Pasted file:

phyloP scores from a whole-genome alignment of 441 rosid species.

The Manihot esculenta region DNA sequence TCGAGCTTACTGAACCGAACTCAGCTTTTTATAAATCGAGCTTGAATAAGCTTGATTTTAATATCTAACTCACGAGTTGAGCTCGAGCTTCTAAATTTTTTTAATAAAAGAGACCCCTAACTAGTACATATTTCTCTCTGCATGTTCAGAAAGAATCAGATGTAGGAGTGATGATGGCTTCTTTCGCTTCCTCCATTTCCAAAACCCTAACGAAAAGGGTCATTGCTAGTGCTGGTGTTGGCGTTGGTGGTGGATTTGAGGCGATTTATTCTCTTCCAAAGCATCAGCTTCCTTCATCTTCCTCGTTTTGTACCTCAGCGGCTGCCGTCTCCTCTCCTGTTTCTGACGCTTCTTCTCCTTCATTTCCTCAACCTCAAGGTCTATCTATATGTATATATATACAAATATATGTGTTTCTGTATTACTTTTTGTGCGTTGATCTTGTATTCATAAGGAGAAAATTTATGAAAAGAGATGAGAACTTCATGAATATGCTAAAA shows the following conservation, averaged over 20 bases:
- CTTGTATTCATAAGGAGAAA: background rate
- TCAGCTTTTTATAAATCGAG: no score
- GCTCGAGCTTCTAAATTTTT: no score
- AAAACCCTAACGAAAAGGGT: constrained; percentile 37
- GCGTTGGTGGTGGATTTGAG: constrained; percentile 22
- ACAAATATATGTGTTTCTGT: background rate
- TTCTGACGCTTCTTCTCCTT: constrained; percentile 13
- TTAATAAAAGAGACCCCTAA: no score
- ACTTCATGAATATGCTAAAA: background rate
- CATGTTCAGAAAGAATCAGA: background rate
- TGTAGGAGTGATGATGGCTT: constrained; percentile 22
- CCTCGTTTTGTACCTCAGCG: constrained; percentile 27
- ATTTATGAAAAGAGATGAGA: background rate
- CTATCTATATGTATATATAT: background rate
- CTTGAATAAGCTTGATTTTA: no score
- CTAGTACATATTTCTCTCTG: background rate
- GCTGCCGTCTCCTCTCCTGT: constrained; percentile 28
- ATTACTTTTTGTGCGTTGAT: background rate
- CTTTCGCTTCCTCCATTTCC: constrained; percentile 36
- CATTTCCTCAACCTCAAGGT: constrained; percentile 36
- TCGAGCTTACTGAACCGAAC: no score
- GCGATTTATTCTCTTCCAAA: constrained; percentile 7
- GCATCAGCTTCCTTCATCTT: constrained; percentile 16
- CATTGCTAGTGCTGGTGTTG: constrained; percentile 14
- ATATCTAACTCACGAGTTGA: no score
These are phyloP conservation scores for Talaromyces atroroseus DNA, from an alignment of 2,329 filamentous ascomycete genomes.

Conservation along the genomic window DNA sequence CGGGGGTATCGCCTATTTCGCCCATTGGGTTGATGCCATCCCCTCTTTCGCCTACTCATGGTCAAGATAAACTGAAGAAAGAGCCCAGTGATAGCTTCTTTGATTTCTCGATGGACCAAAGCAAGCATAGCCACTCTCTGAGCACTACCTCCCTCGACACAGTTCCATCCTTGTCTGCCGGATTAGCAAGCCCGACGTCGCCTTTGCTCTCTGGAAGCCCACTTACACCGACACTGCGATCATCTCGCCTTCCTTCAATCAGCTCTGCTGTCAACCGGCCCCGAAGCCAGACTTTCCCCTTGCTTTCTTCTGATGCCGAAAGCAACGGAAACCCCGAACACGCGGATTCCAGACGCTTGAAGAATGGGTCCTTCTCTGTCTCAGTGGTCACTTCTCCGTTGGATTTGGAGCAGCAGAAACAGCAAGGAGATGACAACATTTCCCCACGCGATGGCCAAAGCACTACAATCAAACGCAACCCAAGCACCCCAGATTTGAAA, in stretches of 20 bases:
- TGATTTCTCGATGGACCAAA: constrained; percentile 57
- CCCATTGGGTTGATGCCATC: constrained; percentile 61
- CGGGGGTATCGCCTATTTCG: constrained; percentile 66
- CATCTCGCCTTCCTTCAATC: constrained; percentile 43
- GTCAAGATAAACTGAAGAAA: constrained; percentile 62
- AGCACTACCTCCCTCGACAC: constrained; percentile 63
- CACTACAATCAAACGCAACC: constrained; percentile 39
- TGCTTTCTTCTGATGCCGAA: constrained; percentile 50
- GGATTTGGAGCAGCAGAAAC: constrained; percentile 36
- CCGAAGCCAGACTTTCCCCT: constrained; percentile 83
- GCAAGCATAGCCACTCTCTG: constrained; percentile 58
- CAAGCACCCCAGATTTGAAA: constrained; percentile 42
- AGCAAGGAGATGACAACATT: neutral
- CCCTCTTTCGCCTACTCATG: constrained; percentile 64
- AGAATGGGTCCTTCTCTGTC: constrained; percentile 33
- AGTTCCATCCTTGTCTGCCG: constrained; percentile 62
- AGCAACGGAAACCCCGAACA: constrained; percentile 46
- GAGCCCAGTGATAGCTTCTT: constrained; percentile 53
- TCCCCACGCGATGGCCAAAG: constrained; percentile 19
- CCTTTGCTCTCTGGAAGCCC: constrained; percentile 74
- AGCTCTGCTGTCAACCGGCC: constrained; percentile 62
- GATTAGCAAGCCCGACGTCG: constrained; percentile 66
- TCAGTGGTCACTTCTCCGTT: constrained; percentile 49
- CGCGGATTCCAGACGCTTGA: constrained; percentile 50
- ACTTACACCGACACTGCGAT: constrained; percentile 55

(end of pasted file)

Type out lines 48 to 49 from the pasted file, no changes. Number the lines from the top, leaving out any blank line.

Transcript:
- TCCCCACGCGATGGCCAAAG: constrained; percentile 19
- CCTTTGCTCTCTGGAAGCCC: constrained; percentile 74